. Well, you’re gonna have to open it up to replace the drive anyway. Don’t worry about it. I haven’t seen a “Warranty Void If Broken” sticker in a long time. I don’t think many companies even have that clause in the warranty any longer - don’t remember seeing it when I scanned the warranty on a Dell I bought about a year ago. I make pocket-money working on PCs and have to talk to Tech Support 3-4 a year. To save time, when the Tech gets my customer info and starts into the troubleshooting tree, I’ll blurt out what I’ve already tried. Back in The Good Ole Days, I’d often be reminded that I had voided my warranty - can’t remember the last time I heard it, but it’s been at least 3-4 years.
. If it were me, I’d be curious to see if it really is a bad connection (my second guess; bad drive is my first). A loose connector would be a sign of poor assembly or rough handling. In either case, I’d want to check all the other connections (including RAM, cards, and heatsinks) and notify the manufacturer (unless you dropped it ).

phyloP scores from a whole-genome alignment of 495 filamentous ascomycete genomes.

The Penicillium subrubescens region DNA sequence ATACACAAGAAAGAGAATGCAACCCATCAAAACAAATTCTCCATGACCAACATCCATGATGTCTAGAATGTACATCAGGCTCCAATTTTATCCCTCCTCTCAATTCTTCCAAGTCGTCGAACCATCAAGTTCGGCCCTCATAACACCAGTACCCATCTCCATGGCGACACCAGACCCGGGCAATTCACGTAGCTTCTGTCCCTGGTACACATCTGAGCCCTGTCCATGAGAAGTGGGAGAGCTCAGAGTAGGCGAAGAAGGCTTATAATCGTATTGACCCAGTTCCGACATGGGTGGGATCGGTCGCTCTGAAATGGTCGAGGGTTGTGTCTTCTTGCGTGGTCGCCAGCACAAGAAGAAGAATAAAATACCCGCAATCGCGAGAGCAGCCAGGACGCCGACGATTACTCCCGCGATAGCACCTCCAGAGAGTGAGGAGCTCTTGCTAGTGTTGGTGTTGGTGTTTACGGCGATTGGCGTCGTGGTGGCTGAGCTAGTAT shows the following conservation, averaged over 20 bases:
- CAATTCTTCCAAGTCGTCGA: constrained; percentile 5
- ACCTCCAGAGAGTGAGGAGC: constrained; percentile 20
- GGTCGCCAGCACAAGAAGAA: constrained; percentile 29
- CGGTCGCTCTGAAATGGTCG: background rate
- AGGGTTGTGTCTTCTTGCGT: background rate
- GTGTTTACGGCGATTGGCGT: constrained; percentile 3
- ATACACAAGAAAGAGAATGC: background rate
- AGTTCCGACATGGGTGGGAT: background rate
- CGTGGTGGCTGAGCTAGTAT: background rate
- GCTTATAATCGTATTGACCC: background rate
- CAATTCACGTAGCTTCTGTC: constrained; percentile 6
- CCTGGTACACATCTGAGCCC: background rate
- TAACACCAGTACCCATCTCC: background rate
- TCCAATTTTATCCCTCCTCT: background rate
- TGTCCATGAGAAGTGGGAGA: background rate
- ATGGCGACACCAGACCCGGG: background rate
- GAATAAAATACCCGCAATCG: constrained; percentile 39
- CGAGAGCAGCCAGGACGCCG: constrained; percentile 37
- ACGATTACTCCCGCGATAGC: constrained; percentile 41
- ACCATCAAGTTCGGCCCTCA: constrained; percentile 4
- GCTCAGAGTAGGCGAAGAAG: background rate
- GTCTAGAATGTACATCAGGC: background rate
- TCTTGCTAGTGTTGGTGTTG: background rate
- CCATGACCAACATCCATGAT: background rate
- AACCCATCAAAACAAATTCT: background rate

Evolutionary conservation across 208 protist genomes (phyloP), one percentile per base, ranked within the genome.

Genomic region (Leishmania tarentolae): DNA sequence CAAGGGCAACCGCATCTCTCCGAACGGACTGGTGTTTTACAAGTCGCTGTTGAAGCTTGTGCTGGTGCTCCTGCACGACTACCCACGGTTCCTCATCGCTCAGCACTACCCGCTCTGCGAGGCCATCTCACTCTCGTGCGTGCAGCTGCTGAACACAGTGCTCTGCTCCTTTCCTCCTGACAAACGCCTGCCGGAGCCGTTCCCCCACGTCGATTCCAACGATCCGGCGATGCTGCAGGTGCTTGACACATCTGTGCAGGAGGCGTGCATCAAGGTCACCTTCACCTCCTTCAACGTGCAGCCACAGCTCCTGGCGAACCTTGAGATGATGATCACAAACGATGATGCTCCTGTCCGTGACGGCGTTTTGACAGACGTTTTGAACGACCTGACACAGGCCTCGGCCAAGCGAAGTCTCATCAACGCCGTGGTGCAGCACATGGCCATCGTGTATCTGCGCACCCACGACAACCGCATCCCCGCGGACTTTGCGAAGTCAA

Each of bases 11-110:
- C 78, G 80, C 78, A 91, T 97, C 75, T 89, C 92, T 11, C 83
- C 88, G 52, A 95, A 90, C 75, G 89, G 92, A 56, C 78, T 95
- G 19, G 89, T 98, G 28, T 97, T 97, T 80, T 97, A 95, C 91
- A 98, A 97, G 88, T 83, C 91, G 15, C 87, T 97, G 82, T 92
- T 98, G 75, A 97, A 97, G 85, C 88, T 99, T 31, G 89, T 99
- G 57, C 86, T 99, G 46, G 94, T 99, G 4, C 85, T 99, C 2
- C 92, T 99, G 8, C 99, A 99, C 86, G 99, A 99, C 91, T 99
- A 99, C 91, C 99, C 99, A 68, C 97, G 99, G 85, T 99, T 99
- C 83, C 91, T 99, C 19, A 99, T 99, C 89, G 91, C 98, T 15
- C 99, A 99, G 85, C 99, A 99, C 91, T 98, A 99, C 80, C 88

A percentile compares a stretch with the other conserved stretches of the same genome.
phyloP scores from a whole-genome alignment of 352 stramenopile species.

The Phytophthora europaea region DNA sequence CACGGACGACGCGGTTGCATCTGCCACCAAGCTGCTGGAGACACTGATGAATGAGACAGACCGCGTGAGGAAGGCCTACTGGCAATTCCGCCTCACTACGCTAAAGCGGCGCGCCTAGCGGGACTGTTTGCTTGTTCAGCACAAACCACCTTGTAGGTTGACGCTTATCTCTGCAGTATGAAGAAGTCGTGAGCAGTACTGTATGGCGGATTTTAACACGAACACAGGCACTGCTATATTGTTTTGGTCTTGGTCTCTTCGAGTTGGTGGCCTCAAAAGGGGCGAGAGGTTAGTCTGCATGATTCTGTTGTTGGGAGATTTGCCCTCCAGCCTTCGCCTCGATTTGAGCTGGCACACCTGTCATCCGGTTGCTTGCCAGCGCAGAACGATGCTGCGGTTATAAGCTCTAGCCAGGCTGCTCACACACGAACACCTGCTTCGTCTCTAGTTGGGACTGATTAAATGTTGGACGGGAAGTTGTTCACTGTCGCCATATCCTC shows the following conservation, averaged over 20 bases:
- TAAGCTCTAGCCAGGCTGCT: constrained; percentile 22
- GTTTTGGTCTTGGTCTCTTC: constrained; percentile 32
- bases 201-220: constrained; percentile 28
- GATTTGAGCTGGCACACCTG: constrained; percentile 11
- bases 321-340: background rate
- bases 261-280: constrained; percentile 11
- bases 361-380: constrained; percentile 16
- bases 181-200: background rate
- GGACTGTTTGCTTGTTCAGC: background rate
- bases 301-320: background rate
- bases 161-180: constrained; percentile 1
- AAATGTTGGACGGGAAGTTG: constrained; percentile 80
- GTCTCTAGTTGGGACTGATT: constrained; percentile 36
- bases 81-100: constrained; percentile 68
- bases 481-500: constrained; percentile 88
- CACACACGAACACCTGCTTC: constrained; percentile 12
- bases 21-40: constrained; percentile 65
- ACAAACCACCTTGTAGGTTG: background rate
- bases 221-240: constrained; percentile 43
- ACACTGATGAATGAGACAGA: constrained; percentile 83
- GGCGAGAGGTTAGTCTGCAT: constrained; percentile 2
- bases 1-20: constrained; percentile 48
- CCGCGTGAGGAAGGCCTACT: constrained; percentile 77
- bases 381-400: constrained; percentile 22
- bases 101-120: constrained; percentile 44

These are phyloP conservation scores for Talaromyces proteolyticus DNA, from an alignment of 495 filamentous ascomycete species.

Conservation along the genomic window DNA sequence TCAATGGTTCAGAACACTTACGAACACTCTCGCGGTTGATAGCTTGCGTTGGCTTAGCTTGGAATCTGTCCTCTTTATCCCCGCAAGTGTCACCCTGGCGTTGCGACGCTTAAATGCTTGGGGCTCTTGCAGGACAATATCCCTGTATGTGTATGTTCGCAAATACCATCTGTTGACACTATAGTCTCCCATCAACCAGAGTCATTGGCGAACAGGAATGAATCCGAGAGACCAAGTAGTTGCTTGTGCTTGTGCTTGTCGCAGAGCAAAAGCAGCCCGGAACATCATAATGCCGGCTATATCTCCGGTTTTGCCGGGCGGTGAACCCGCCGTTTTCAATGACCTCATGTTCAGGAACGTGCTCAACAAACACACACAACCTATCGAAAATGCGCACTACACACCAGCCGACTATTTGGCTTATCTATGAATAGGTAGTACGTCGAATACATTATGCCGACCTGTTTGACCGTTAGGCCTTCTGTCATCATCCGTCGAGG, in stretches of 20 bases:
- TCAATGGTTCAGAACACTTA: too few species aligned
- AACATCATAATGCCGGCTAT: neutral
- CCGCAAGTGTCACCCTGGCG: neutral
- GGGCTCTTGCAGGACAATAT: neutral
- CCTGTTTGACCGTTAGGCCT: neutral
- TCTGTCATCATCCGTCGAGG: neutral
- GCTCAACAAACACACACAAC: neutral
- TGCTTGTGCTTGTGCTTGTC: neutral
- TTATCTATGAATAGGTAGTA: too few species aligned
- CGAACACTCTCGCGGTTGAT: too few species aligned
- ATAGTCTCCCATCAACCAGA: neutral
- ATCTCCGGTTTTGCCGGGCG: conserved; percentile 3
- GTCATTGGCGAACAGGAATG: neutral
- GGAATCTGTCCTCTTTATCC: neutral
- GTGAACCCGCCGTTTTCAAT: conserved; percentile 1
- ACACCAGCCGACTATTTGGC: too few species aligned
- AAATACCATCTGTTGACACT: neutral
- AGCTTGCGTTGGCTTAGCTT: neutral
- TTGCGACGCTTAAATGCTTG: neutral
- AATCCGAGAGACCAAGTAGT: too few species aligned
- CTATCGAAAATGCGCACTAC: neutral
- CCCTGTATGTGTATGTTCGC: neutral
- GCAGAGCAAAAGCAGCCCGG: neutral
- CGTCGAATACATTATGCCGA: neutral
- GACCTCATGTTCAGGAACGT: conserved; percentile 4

. If I suspected rough handling, I’d also want to run extensive diagnostics on my HDD and anything else with mechanical parts. As a rule of thumb, electronics are pretty rugged - any blow to the case, strong enough to affect the electronics, will probably leave a substantial dent. Where all those electronic parts connect to each other is another story.
. If the connections are OK, the drive has probably failed. Most anything made by Man (especially things with mechanical parts) has a high failure-rate within the first month or three (or some small %age of it’s lifespan). Once the bad ones are weeded out, failure rates drop, level out, then rise again near the end.
. Possibly a driver problem, but you’ve already tried everything I can think of - flushing drivers from DevMgr and forcing a reload usually works for me. If it was a codec problem, it would only affect playback of specific filetypes and shouldn’t have any effect on whether discs can be recognized/read.